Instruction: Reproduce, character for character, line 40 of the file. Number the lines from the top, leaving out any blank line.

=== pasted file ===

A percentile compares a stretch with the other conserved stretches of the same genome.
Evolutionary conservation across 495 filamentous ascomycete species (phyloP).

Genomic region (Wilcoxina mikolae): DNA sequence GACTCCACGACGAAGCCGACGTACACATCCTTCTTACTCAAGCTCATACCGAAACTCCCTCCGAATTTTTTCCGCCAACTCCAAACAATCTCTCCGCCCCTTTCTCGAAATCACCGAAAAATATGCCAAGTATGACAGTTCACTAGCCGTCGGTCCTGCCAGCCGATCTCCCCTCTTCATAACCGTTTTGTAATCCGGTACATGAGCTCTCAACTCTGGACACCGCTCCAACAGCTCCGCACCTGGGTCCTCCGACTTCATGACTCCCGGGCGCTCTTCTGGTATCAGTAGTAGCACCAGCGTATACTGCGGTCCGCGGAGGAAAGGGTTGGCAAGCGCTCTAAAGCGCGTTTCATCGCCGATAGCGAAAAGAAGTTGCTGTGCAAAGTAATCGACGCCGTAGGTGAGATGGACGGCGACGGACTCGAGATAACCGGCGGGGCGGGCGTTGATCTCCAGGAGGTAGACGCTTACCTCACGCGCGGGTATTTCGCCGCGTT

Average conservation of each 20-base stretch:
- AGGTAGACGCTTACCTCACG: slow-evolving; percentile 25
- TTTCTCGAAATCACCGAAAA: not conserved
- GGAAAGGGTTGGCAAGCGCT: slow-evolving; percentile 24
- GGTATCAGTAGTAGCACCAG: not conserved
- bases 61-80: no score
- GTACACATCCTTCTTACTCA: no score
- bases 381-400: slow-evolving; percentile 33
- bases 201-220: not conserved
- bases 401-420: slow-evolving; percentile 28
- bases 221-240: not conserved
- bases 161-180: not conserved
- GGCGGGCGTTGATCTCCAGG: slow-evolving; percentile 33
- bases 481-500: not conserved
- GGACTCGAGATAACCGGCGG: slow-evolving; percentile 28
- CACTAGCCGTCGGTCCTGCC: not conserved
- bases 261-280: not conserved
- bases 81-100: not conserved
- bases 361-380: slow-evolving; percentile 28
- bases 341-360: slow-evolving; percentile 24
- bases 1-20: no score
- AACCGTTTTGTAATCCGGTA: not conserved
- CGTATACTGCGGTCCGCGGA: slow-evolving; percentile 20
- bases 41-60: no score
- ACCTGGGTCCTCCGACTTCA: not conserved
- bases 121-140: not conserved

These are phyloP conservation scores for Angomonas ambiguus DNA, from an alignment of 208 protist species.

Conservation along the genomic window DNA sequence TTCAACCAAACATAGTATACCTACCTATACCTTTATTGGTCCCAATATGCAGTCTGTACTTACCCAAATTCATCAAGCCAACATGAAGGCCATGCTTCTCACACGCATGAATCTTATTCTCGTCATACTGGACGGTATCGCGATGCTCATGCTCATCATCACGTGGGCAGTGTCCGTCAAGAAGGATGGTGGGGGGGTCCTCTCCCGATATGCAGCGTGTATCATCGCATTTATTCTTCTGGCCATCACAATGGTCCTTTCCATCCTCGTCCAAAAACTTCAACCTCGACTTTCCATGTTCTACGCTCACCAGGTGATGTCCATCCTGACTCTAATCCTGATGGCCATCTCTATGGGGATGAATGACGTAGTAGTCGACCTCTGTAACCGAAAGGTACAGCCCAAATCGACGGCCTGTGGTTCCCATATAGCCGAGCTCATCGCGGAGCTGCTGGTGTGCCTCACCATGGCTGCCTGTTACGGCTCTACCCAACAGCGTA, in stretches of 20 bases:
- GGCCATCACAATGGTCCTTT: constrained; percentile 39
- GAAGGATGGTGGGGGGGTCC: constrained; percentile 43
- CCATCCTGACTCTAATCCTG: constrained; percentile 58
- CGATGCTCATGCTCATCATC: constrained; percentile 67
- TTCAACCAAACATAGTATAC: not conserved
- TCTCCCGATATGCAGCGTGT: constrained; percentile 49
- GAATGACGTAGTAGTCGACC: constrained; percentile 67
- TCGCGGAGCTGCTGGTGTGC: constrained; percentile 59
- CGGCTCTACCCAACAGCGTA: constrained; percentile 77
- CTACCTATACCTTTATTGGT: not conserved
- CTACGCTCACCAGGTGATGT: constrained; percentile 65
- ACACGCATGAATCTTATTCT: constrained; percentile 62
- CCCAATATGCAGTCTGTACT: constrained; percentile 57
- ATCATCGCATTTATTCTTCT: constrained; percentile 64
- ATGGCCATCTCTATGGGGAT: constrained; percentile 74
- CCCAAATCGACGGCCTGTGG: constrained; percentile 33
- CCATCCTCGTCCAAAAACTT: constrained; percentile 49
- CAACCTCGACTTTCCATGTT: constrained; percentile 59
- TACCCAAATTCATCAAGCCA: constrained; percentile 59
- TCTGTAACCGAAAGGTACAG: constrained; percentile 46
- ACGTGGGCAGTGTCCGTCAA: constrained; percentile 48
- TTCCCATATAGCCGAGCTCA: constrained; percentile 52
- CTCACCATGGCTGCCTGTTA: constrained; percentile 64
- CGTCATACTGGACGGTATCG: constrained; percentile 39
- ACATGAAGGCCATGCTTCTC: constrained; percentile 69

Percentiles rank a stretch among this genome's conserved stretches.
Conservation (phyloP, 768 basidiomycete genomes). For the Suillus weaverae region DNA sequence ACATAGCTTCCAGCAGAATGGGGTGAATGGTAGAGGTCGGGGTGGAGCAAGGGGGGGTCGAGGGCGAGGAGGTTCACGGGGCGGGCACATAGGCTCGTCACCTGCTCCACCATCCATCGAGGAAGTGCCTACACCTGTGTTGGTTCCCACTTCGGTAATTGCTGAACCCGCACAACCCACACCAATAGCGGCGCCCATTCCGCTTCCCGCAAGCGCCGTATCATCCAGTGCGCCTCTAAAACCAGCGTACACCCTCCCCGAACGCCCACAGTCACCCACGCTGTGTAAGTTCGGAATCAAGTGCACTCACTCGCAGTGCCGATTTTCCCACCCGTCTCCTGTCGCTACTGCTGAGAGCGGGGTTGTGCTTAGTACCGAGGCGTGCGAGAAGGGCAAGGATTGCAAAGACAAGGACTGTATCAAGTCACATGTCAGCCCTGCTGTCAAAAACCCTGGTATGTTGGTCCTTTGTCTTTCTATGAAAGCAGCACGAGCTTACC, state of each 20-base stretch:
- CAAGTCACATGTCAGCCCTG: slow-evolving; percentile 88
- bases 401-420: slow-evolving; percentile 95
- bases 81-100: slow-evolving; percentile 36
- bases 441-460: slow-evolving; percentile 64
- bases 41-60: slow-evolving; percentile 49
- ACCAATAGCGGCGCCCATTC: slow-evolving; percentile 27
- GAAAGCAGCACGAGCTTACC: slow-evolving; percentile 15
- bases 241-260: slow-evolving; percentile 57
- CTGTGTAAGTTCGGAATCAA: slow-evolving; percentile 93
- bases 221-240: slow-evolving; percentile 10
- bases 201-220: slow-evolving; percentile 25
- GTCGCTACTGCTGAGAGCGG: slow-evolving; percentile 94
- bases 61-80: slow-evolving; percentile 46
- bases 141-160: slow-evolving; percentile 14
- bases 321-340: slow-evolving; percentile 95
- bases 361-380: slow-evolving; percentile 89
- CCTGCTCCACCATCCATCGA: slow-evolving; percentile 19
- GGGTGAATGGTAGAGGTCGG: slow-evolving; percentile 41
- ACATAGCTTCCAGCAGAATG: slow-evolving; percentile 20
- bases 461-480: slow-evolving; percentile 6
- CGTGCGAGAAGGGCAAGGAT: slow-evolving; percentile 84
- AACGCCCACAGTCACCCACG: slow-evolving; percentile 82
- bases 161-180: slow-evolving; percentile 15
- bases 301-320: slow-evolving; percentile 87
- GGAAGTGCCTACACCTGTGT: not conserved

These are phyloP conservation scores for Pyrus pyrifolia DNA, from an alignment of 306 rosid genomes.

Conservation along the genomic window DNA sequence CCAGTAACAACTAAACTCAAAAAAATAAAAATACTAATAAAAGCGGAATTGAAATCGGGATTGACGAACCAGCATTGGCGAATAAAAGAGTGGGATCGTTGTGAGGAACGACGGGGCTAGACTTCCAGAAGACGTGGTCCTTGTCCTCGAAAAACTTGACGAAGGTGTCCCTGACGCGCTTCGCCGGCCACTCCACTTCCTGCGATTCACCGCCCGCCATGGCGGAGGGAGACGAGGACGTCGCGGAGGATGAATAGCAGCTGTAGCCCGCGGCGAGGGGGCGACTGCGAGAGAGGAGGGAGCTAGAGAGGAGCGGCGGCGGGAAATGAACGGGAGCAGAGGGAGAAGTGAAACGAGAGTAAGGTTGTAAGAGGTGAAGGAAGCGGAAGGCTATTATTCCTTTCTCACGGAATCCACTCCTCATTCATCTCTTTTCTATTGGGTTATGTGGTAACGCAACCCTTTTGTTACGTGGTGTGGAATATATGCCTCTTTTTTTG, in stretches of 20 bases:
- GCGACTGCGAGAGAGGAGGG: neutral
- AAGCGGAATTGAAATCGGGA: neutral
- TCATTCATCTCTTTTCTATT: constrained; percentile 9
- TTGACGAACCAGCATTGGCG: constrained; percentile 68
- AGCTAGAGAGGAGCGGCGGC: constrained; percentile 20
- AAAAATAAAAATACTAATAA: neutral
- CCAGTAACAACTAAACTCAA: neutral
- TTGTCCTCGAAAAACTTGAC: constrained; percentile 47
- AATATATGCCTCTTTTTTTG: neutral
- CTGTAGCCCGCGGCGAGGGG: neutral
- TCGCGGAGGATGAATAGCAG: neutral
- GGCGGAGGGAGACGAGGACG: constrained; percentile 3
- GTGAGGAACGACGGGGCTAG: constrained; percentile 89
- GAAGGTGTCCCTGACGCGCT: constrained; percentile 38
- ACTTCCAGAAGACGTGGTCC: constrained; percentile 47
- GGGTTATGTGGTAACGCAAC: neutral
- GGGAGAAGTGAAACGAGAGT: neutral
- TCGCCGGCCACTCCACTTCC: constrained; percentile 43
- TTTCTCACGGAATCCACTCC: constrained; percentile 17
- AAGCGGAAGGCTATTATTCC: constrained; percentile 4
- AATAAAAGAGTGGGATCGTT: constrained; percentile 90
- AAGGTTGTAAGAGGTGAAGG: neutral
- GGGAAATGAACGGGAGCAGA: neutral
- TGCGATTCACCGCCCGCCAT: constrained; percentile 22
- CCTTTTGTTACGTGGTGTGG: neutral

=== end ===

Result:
- CGGCTCTACCCAACAGCGTA: constrained; percentile 77